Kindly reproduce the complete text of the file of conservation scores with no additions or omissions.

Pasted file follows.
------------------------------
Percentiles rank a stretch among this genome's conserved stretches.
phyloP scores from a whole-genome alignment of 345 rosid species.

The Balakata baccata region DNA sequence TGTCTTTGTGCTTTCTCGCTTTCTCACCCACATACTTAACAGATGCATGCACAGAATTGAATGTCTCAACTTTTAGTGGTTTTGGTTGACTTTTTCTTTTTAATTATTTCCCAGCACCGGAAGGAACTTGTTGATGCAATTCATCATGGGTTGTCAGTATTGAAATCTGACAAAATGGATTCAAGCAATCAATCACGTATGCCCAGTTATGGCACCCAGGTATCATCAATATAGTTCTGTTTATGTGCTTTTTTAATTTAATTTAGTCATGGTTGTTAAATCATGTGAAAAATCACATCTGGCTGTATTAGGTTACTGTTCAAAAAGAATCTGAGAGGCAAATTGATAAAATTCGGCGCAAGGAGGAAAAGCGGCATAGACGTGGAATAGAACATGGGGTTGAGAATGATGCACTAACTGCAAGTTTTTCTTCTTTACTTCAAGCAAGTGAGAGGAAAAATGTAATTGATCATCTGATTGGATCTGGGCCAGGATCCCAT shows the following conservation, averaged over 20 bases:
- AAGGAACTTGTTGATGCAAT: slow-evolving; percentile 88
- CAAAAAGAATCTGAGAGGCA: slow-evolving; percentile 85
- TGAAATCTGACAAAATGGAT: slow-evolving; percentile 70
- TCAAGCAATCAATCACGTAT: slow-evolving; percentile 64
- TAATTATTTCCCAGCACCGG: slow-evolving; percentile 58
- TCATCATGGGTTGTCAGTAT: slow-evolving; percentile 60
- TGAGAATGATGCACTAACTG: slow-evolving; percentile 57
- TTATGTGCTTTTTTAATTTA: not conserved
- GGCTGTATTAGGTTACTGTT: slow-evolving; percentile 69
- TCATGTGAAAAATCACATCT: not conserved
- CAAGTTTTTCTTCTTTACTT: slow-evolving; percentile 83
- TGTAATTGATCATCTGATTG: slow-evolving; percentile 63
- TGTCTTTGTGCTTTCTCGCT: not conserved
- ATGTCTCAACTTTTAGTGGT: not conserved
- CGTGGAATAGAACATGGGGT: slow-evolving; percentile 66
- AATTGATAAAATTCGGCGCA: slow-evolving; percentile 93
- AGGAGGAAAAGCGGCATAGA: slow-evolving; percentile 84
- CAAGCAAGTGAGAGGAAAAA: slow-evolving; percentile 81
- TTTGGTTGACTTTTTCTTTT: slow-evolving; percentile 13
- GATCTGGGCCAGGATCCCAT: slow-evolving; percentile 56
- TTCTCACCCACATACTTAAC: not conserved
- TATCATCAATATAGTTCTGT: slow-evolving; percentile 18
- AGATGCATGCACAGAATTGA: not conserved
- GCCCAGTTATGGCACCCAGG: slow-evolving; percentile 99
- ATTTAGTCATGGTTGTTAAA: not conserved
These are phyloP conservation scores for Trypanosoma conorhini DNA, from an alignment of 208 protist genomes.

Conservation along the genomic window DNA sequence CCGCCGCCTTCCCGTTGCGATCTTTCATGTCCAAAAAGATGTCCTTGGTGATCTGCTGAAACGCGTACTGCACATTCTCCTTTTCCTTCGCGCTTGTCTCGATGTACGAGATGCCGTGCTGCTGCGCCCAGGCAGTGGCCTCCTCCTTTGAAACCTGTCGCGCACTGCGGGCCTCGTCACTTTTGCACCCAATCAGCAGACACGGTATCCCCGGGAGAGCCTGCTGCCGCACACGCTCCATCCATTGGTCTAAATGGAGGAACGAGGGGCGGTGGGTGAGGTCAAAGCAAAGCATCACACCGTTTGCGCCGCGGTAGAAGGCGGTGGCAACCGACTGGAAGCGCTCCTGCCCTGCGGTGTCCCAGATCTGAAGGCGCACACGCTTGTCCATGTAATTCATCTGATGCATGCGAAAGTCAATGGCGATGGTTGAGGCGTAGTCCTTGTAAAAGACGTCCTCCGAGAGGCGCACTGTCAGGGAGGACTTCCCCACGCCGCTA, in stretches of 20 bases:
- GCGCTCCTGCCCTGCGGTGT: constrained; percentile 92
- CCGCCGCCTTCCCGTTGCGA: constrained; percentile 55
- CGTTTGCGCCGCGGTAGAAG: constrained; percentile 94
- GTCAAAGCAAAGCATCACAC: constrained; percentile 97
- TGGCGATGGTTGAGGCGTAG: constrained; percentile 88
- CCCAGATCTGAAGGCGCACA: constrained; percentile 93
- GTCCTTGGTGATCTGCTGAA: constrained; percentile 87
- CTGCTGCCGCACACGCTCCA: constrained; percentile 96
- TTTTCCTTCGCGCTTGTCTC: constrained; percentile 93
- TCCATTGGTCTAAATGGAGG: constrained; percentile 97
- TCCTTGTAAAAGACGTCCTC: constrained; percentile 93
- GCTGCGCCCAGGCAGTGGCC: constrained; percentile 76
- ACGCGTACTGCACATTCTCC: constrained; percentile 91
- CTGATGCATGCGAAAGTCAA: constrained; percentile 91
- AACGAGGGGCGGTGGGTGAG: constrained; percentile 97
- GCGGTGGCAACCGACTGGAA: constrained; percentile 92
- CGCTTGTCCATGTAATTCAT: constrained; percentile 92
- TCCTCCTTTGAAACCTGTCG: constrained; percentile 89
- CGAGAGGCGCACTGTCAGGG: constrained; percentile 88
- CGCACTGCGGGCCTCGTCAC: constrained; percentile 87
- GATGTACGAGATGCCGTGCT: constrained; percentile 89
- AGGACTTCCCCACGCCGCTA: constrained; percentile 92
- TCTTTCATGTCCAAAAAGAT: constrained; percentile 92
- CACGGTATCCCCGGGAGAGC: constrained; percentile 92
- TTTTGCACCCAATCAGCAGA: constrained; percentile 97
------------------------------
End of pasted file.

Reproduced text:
Percentiles rank a stretch among this genome's conserved stretches.
phyloP scores from a whole-genome alignment of 345 rosid species.

The Balakata baccata region DNA sequence TGTCTTTGTGCTTTCTCGCTTTCTCACCCACATACTTAACAGATGCATGCACAGAATTGAATGTCTCAACTTTTAGTGGTTTTGGTTGACTTTTTCTTTTTAATTATTTCCCAGCACCGGAAGGAACTTGTTGATGCAATTCATCATGGGTTGTCAGTATTGAAATCTGACAAAATGGATTCAAGCAATCAATCACGTATGCCCAGTTATGGCACCCAGGTATCATCAATATAGTTCTGTTTATGTGCTTTTTTAATTTAATTTAGTCATGGTTGTTAAATCATGTGAAAAATCACATCTGGCTGTATTAGGTTACTGTTCAAAAAGAATCTGAGAGGCAAATTGATAAAATTCGGCGCAAGGAGGAAAAGCGGCATAGACGTGGAATAGAACATGGGGTTGAGAATGATGCACTAACTGCAAGTTTTTCTTCTTTACTTCAAGCAAGTGAGAGGAAAAATGTAATTGATCATCTGATTGGATCTGGGCCAGGATCCCAT shows the following conservation, averaged over 20 bases:
- AAGGAACTTGTTGATGCAAT: slow-evolving; percentile 88
- CAAAAAGAATCTGAGAGGCA: slow-evolving; percentile 85
- TGAAATCTGACAAAATGGAT: slow-evolving; percentile 70
- TCAAGCAATCAATCACGTAT: slow-evolving; percentile 64
- TAATTATTTCCCAGCACCGG: slow-evolving; percentile 58
- TCATCATGGGTTGTCAGTAT: slow-evolving; percentile 60
- TGAGAATGATGCACTAACTG: slow-evolving; percentile 57
- TTATGTGCTTTTTTAATTTA: not conserved
- GGCTGTATTAGGTTACTGTT: slow-evolving; percentile 69
- TCATGTGAAAAATCACATCT: not conserved
- CAAGTTTTTCTTCTTTACTT: slow-evolving; percentile 83
- TGTAATTGATCATCTGATTG: slow-evolving; percentile 63
- TGTCTTTGTGCTTTCTCGCT: not conserved
- ATGTCTCAACTTTTAGTGGT: not conserved
- CGTGGAATAGAACATGGGGT: slow-evolving; percentile 66
- AATTGATAAAATTCGGCGCA: slow-evolving; percentile 93
- AGGAGGAAAAGCGGCATAGA: slow-evolving; percentile 84
- CAAGCAAGTGAGAGGAAAAA: slow-evolving; percentile 81
- TTTGGTTGACTTTTTCTTTT: slow-evolving; percentile 13
- GATCTGGGCCAGGATCCCAT: slow-evolving; percentile 56
- TTCTCACCCACATACTTAAC: not conserved
- TATCATCAATATAGTTCTGT: slow-evolving; percentile 18
- AGATGCATGCACAGAATTGA: not conserved
- GCCCAGTTATGGCACCCAGG: slow-evolving; percentile 99
- ATTTAGTCATGGTTGTTAAA: not conserved
These are phyloP conservation scores for Trypanosoma conorhini DNA, from an alignment of 208 protist genomes.

Conservation along the genomic window DNA sequence CCGCCGCCTTCCCGTTGCGATCTTTCATGTCCAAAAAGATGTCCTTGGTGATCTGCTGAAACGCGTACTGCACATTCTCCTTTTCCTTCGCGCTTGTCTCGATGTACGAGATGCCGTGCTGCTGCGCCCAGGCAGTGGCCTCCTCCTTTGAAACCTGTCGCGCACTGCGGGCCTCGTCACTTTTGCACCCAATCAGCAGACACGGTATCCCCGGGAGAGCCTGCTGCCGCACACGCTCCATCCATTGGTCTAAATGGAGGAACGAGGGGCGGTGGGTGAGGTCAAAGCAAAGCATCACACCGTTTGCGCCGCGGTAGAAGGCGGTGGCAACCGACTGGAAGCGCTCCTGCCCTGCGGTGTCCCAGATCTGAAGGCGCACACGCTTGTCCATGTAATTCATCTGATGCATGCGAAAGTCAATGGCGATGGTTGAGGCGTAGTCCTTGTAAAAGACGTCCTCCGAGAGGCGCACTGTCAGGGAGGACTTCCCCACGCCGCTA, in stretches of 20 bases:
- GCGCTCCTGCCCTGCGGTGT: constrained; percentile 92
- CCGCCGCCTTCCCGTTGCGA: constrained; percentile 55
- CGTTTGCGCCGCGGTAGAAG: constrained; percentile 94
- GTCAAAGCAAAGCATCACAC: constrained; percentile 97
- TGGCGATGGTTGAGGCGTAG: constrained; percentile 88
- CCCAGATCTGAAGGCGCACA: constrained; percentile 93
- GTCCTTGGTGATCTGCTGAA: constrained; percentile 87
- CTGCTGCCGCACACGCTCCA: constrained; percentile 96
- TTTTCCTTCGCGCTTGTCTC: constrained; percentile 93
- TCCATTGGTCTAAATGGAGG: constrained; percentile 97
- TCCTTGTAAAAGACGTCCTC: constrained; percentile 93
- GCTGCGCCCAGGCAGTGGCC: constrained; percentile 76
- ACGCGTACTGCACATTCTCC: constrained; percentile 91
- CTGATGCATGCGAAAGTCAA: constrained; percentile 91
- AACGAGGGGCGGTGGGTGAG: constrained; percentile 97
- GCGGTGGCAACCGACTGGAA: constrained; percentile 92
- CGCTTGTCCATGTAATTCAT: constrained; percentile 92
- TCCTCCTTTGAAACCTGTCG: constrained; percentile 89
- CGAGAGGCGCACTGTCAGGG: constrained; percentile 88
- CGCACTGCGGGCCTCGTCAC: constrained; percentile 87
- GATGTACGAGATGCCGTGCT: constrained; percentile 89
- AGGACTTCCCCACGCCGCTA: constrained; percentile 92
- TCTTTCATGTCCAAAAAGAT: constrained; percentile 92
- CACGGTATCCCCGGGAGAGC: constrained; percentile 92
- TTTTGCACCCAATCAGCAGA: constrained; percentile 97